- Article by Online Editor
A deceptively simple exterior hides the four buildings that make up the newly opened Midnight Hotel in the nation’s capital.
Designed with Russian nesting dolls in mind, the boutique accommodation and residential development looks like one building from the exterior.
It was a difficult brief for Fender Katsalidis, with the practice working to create a seamless design across the residential apartments, businesses and hospitality offerings nestled within.
Midnight Hotel is the first completed building to have been purpose-built to complement Canberra’s newly operational light rail, and is located in Braddon.
It’s independently owned, but has been accepted into the Marriott International’s Autograph Collection and forms part of the $200 million Geocon mixed-use development.
The interiors are inspired by the hotel’s name, featuring sleek dark tones contrasted with white.
The hotel lobby is located below ground in a feature that Fender Katsalidis director David Sutherland says is deliberately elusive.
“The sunken entry gives a subtle indication of what’s inside. It plays into the ‘after dark’ aura of the entire building.”
From here, guests can sit in front of the hanging fireplaces or take stock from the glass facade, which is crossed on the western-facing side by protruding blade-like elements that extend to give the top of the building its own fabric.
“The exterior offers unique design at each of the street frontages as a response to the character of is locale. This has been done to not only afford a different view of all sides but to show how there are multiple personalities to both the building and the city.”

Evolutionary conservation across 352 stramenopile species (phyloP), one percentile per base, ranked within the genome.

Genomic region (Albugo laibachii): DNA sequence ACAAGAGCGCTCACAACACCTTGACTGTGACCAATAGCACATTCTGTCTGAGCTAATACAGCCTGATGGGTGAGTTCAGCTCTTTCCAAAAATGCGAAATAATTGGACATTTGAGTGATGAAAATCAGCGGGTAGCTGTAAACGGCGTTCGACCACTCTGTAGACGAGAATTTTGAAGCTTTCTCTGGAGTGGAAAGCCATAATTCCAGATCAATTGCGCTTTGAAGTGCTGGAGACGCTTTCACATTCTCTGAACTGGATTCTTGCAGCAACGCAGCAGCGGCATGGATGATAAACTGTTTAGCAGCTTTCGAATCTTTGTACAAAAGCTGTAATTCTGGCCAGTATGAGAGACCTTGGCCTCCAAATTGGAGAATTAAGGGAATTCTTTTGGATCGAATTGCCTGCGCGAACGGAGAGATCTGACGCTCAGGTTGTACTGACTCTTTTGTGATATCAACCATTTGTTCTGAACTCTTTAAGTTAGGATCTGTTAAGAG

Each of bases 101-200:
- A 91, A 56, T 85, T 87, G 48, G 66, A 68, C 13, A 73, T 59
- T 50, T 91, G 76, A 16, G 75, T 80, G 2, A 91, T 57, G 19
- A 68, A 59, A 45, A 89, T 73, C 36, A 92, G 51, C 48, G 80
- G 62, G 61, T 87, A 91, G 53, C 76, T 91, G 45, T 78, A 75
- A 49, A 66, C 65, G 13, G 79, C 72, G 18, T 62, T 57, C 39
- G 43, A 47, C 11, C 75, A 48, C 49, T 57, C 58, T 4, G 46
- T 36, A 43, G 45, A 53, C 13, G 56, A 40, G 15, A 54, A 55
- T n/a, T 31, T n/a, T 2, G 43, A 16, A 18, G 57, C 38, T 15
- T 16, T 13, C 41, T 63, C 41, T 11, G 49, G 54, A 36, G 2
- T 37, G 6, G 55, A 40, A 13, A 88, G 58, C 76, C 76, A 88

Braddon is known as Canberra’s ever-changing shopping and foodie precinct with an assortment of boutiques, cafes, bakeries, restaurants and bars.
The suburb is well known for its coffee and is also home to Gorman Arts Centre and a handful of small performing arts theatres.
Midnight Hotel’s restaurant, Braddon Merchant, is a bright, modern deli-style eatery with a relaxed European feel and menu. While Midnight Bar is dark and moody, reflecting the same materials used in the building interiors – polished concrete, glass, metal and brass.
The bar also has a seasonal menu with locally sourced produce and local and international wines and cocktails.
Each of the 199 hotel rooms has a custom piece by New York-born, but Australian-resident Thomas Bucich. The pieces are part of the artist’s ‘Relic’ series and use reclaimed Australian wood and bark plated in copper or nickel, mounted on painted board.
On each of the hotel’s floors, guests will also find bespoke art by Melbourne graffiti artist Tom Adair. One of the pieces, ‘Uncovering Braddon’, is inspired by the neighbourhood.
The black and white palette is constrained in the rooms by block colour furnishings and copper and steel accents, dark wood and marble.
In the internal courtyard, a waterfall accents the 25-metre pool that provides views over the entire outdoor space.
Fender Katsalidis has delivered a number of projects in the nation’s capital recently, including the Nishi building and Kingston Arts Precinct. The practice is also behind Melbourne’s City Mission Frontyard Youth Refuge.